A team of researchers have found a potential treatment for chronic inflammation caused by autoimmune diseases, such as lupus and diabetes. The new treatment eliminates the inflammation without compromising the immune system. The findings are in a paper just published in the journal Proceedings of the National Academy of Sciences.
Pathological inflammation arises when the body’s immune system responds to pathogens, damaged cell debris, and other irritants. This inflammation becomes chronic in certain diseases, including lupus. Current treatments focus on minimizing the body’s immune response. This can cause further problems, however, since a reduced immune system response leaves patients more vulnerable to infections.
Dead and damaged cells due to disease trigger constant immune responses and are the cause of most chronic inflammation. The research team wondered whether or not there was a way to control this problem at the source. They used nucleic acid-binding polymers, molecules that naturally bind to DNA and RNA. The polymers were attracted to the DNA and RNA of dead and dying cells, effectively cleaning them up. This stopped the immune response in mice, reducing or even eliminating inflammation.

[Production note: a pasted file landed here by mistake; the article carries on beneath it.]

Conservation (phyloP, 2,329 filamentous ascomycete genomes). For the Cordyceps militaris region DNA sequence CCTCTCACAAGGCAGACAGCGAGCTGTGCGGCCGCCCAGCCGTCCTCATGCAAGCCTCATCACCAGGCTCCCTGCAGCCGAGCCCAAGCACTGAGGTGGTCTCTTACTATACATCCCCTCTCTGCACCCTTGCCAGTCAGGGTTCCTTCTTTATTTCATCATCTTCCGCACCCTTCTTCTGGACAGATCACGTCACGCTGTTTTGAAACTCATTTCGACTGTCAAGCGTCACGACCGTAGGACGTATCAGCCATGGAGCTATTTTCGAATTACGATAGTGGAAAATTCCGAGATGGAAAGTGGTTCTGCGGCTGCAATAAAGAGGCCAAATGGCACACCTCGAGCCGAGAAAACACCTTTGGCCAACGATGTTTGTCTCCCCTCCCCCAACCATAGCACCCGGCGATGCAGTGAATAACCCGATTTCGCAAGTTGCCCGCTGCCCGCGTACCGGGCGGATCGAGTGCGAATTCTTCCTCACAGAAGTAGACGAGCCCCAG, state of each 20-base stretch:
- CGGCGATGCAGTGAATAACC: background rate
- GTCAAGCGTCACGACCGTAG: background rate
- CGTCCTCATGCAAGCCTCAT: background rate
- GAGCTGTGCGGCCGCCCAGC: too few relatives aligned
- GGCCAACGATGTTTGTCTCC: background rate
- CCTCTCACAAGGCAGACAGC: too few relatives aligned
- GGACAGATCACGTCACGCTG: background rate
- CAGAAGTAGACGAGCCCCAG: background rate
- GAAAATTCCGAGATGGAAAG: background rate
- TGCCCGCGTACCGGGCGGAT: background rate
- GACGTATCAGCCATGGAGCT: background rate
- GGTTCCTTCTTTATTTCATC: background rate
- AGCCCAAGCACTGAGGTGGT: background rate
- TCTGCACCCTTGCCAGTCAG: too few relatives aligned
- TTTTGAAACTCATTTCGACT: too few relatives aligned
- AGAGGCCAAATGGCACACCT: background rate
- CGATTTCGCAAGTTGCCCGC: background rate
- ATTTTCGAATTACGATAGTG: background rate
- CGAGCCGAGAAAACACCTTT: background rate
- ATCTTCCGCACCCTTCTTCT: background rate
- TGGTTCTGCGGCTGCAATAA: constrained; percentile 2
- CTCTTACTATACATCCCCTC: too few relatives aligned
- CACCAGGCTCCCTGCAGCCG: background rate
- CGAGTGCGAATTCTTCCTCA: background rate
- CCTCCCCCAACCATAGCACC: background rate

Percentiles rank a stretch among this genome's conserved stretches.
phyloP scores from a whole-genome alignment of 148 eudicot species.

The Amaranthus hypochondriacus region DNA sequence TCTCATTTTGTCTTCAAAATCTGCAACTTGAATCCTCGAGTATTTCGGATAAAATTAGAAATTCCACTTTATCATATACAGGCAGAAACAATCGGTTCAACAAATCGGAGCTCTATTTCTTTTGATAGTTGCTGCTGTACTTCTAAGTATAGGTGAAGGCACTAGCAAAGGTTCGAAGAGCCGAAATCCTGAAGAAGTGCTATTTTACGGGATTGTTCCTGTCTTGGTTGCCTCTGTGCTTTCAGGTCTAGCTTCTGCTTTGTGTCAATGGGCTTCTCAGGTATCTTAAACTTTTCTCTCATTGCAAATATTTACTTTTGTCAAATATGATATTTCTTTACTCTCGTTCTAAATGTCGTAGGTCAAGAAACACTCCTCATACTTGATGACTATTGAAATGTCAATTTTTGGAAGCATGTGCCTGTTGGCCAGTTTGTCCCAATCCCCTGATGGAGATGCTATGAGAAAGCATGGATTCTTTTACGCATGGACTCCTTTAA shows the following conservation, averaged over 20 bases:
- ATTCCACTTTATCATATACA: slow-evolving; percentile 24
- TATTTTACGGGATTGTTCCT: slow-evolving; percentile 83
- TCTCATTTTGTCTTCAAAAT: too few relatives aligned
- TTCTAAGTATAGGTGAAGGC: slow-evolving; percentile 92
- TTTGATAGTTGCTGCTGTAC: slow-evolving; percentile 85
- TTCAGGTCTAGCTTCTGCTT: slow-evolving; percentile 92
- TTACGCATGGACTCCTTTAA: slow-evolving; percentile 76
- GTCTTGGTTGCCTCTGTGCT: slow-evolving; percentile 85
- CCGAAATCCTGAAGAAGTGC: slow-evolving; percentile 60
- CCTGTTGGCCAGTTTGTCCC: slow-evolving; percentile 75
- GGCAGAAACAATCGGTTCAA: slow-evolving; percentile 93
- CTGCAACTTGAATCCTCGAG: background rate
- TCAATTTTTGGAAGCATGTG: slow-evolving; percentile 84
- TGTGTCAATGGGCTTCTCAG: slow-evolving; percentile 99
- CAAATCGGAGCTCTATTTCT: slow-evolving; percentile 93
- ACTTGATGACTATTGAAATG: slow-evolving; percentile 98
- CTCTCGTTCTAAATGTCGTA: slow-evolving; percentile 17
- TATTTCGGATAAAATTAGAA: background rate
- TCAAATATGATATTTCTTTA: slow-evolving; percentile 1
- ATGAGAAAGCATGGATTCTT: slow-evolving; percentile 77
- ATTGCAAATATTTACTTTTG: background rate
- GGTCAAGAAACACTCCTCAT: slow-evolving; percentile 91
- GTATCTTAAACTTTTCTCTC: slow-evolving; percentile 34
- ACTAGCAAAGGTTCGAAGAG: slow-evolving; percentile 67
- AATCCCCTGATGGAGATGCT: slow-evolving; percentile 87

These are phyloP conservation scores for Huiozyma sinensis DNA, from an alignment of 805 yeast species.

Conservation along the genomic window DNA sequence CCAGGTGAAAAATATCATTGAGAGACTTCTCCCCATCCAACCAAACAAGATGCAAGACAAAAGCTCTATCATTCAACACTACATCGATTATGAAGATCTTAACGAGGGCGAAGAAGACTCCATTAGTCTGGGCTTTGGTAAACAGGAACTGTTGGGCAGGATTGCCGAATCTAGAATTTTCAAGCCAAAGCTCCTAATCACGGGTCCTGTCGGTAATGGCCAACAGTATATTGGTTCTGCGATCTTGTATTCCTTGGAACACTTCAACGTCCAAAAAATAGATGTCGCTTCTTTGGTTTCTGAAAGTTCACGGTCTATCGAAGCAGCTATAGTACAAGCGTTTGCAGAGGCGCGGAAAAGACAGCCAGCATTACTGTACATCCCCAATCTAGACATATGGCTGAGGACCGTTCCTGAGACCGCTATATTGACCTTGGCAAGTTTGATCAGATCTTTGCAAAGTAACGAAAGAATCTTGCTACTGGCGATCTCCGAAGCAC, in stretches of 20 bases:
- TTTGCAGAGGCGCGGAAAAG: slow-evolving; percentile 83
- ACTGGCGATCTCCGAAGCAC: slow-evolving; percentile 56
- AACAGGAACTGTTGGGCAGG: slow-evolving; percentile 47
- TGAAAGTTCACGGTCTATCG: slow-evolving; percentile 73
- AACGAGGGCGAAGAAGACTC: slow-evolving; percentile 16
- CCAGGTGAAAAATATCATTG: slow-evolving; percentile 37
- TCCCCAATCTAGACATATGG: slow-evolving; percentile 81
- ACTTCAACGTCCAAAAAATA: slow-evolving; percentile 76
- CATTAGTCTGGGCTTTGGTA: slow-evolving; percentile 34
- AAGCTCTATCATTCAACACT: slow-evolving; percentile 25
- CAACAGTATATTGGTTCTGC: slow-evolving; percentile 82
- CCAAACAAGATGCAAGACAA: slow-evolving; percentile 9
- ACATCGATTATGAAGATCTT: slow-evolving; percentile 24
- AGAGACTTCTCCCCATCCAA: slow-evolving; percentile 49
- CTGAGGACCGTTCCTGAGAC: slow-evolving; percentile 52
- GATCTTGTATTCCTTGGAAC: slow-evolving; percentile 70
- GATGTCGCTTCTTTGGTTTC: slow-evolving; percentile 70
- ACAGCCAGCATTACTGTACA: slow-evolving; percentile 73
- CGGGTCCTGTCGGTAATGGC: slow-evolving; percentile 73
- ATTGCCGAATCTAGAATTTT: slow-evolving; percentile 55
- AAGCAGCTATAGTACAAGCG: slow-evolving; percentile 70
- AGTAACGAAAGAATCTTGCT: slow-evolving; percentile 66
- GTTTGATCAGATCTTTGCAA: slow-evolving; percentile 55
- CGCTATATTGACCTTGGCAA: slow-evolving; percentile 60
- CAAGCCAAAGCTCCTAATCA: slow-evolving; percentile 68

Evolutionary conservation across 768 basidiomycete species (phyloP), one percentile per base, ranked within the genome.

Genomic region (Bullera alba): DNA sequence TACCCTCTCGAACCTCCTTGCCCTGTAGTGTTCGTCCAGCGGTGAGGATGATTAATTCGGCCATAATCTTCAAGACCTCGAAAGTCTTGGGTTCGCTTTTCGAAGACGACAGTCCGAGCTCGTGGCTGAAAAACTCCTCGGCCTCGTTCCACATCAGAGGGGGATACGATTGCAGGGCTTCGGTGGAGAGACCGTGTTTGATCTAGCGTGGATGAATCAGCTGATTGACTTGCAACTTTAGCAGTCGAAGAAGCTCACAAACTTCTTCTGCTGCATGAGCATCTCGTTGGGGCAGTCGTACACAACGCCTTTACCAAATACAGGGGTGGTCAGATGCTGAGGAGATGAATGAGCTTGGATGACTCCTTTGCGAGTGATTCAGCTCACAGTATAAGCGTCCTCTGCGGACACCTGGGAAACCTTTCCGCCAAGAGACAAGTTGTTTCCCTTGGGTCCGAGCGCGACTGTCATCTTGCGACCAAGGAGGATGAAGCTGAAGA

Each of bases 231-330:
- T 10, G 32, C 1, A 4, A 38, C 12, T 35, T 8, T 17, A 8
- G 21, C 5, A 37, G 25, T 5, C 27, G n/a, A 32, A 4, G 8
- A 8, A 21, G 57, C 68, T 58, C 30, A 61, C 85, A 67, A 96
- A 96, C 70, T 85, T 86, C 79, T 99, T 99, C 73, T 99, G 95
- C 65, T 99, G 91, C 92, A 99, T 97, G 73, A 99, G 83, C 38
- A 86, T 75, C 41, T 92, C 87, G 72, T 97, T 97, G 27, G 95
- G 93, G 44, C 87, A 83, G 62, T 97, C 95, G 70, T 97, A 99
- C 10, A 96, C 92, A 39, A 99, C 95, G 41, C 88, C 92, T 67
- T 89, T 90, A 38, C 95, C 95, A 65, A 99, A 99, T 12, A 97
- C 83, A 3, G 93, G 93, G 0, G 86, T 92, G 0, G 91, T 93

The researchers wanted to be sure that the treatment didn’t result in vulnerability to infections. After treating the mice with the special polymers, the team exposed them to the influenza virus. Interestingly, the mice had no problems recovering from the flu. The group treated with the polymers actually healed faster than the healthy control group.
The research team found that nucleic acid-binding polymers can be used to clean up debris from damaged and dead cells. This simple method could be used to stop inflammation caused by diseases such as lupus, diabetes, and certain types of cancer. Importantly, this new treatment doesn’t compromise the patients’ ability to fight off infections. Mice treated with the polymers had no problems recovering from the influenza virus and actually healed better than the control group. The team is already investigating how the treatment affects other animal models.
Eda K. Holl et al. Scavenging nucleic acid debris to combat autoimmunity and infectious disease. Proceedings of the National Academy of Sciences (2016).